Gov Signs State Budget, Vetoes $2M

The Roundhouse 
Albuquerque Journal Republican Gov. Susana Martinez has signed a state budget that increases spending by 4 percent next year and provides a boost in take-home pay for educators and state workers. The governor cut almost $2 million from the budget with line-item vetoes, including $75,000 to promote “adventure tourism” in McKinley County and $50,000 for “salary adjustments” for Northern New Mexico College faculty. The budget allocates $5.6 billion for public education, colleges and government programs in the fiscal year starting July 1. That represents a $219 million increase over this year. The governor signed the bill on Friday. The budget provides nearly $50 million for higher government payments into public employee pensions next year, allowing worker contributions to drop by a similar amount, which boosts the take-home pay of workers. (Subscription required) Read More News New Mexico


Governor Prepares to Veto Pork Proposals

KOB TV- Governor Susana Martinez is sharpening up her pork knife, threatening to use her line-item veto powers to slash some state lawmakers' pet projects in the capital outlay bill - the stuff politicians call pork. The Republican Governor says she is studying the bill, looking for "wasteful" projects, whether they are backed by Democrats or Republicans in the legislature.
"Some things the cities could do for themselves," said Martinez. "Maybe they could repair cabinets in a senior center, versus a big road project or a big dam repair, something that we're responsible for."
Exhibit A, $80,000 for musical instruments and bathrooms for a mariachi music program for at-risk kids in Roswell.
Exhibit B might be $25,000 for improvements to the rose garden at Albuquerque's Tony Hillerman Library.
Read full story here: News New Mexico

New law clarifies NM uranium enrichment tax break

Susana Martinez
Alamogordo Daily NewsGov. Susana Martinez has signed legislation to clarify a tax break New Mexico provides for a uranium enrichment plant in southeastern New Mexico. The change in law will ensure that the plant's utility customers won't be taxed if they sell a uranium compound before it is enriched. Utilities send uranium hexafluoride to the plant near Eunice for enrichment as part of a process for producing nuclear power plant fuel. Supporters say the original tax break was worded incorrectly. The new law makes clear the gross receipts tax doesn't apply to sales of uranium hexafluoride as well as the service of enriching uranium. The governor signed the legislation on Thursday. Martinez has until next Wednesday to sign or veto measures passed by the Legislature. Read More News New Mexico


Debt Limit Commentary

The Quote of the Decade:
"The fact that we are here today to debate raising America 's debt limit is a sign of leadership failure. It is a sign that the US Government cannot pay its own bills. It is a sign that we now depend on ongoing financial assistance from foreign countries to finance our Government's reckless fiscal policies. Increasing America 's debt weakens us domestically and internationally. Leadership means that, "the buck stops here.' Instead, Washington is shifting the burden of bad choices today onto the backs of our children and grandchildren. America has a debt problem and a failure of leadership. Americans deserve better."
~ Senator Barack H. Obama, March 2006

Heavy Hand of EPA Continues Obama Assault on Coal, Electric Bills Likely to Rise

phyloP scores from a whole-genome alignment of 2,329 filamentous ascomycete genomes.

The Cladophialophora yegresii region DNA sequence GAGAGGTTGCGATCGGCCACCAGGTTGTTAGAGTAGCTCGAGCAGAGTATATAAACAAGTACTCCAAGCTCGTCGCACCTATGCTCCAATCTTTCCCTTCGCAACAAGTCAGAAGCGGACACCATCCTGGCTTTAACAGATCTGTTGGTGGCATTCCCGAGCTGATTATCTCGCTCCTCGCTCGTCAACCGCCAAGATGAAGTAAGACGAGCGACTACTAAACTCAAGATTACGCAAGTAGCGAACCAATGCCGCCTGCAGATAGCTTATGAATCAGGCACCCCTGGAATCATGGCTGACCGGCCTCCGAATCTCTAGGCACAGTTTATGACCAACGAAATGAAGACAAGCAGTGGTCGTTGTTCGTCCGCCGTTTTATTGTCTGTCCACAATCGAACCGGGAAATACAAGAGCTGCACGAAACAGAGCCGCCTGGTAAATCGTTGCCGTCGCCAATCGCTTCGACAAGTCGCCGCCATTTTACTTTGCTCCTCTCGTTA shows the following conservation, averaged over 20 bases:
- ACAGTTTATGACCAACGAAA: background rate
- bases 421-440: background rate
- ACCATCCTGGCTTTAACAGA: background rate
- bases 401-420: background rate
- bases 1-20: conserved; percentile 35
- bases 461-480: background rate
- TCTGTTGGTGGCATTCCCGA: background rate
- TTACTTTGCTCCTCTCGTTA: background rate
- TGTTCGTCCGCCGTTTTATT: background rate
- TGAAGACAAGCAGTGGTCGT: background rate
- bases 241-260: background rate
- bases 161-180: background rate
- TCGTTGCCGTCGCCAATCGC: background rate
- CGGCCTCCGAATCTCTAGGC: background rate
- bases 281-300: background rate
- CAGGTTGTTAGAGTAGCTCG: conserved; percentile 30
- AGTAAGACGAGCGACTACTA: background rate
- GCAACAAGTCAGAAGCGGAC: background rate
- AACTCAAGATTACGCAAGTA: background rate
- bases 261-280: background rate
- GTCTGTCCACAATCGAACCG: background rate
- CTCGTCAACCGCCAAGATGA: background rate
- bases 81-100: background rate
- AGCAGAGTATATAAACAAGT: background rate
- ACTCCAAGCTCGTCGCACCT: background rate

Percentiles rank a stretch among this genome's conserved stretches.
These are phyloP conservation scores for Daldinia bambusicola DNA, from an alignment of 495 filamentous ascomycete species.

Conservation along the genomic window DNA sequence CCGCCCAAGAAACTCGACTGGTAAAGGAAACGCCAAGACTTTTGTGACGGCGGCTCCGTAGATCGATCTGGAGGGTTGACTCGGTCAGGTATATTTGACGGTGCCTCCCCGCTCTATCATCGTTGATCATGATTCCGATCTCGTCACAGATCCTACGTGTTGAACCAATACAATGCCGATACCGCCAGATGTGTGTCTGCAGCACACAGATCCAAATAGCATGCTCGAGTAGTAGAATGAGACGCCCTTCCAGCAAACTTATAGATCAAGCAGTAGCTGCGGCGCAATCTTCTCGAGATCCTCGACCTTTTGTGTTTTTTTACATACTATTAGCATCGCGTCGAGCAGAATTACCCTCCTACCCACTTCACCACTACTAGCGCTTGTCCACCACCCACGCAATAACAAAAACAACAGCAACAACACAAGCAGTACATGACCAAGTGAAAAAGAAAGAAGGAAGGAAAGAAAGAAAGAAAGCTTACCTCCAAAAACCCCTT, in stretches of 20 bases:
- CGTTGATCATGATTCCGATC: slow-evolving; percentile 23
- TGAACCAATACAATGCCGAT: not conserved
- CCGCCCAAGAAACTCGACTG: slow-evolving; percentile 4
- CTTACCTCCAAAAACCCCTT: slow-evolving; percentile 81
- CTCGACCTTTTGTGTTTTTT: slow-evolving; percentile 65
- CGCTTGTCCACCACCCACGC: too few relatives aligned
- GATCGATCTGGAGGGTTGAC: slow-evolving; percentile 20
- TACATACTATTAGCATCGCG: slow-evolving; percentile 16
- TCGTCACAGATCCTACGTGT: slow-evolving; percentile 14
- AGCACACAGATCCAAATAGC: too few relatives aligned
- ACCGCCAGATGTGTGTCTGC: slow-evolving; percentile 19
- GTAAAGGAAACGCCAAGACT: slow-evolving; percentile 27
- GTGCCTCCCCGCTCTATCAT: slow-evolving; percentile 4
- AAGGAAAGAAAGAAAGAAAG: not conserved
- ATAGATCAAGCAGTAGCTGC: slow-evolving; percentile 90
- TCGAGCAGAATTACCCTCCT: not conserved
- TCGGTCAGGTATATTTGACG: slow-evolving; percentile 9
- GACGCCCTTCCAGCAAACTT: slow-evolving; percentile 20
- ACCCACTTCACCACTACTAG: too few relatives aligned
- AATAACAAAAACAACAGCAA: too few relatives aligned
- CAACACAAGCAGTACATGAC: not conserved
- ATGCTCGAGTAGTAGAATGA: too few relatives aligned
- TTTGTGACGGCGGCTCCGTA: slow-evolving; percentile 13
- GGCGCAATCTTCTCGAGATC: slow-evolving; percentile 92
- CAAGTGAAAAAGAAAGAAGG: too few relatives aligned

Yesterday the U.S. Court of Appeals for the 10th Circuit in Denver denied requests by PNM and others to put on hold a new U.S. Environmental Protection Agency visibility requirement on the company’s primary power source, the San Juan Generating Station near Farmington, N.M.
The court will now consider the merits of appeals of the requirement by PNM, the N.M. Environment Department and New Mexico Gov. Susana Martinez. Those parties maintain EPA’s mandate would cost New Mexico electric ratepayers and others about $750 million or more while a New Mexico plan could meet the same federal visibility rules for $77 million, or about one-tenth of the cost.
Today’s ruling is a decision by the court not to put implementation of EPA’s plan on hold while the issue is considered by the court.
“We remain committed to resolving this issue and, ultimately, to installing the most cost-effective, new visibility controls on the San Juan power plant,” said Pat Vincent-Collawn, chairman, president and CEO of PNM parent company PNM Resources. “In the meantime, we have a strong case to make that EPA violated the Clean Air Act and its own regulations in determining the best available retrofit technology for the plant.”
Vincent-Collawn added: “Today’s decision does increase our focus on convincing EPA administrators to quickly approve the New Mexico plan and, prior to taking that action, put the EPA requirement on hold. These actions are consistent with the Clean Air Act and EPA’s regulations and will serve interests of New Mexico’s economy and its electric consumers. The EPA has full, discretionary authority to grant that stay today.”
EPA’s aggressive, five-year compliance deadline for the San Juan plant to install the agency’s chosen technology, selective catalytic reduction (SCR), requires PNM to begin preparing to install that technology now even though the court ultimately could find it unnecessary.
New Mexico has approved a plan to meet the federal visibility rules by installing a different technology, selective non-catalytic reduction (SNCR), on all units at the San Juan plant. PNM supports that plan, which would reduce San Juan's emissions of nitrogen oxides (NOx) by 20 percent annually. Combined with reductions resulting from a major environmental upgrade completed in 2009, this would represent an annual NOx reduction of 73 percent from 2006 levels.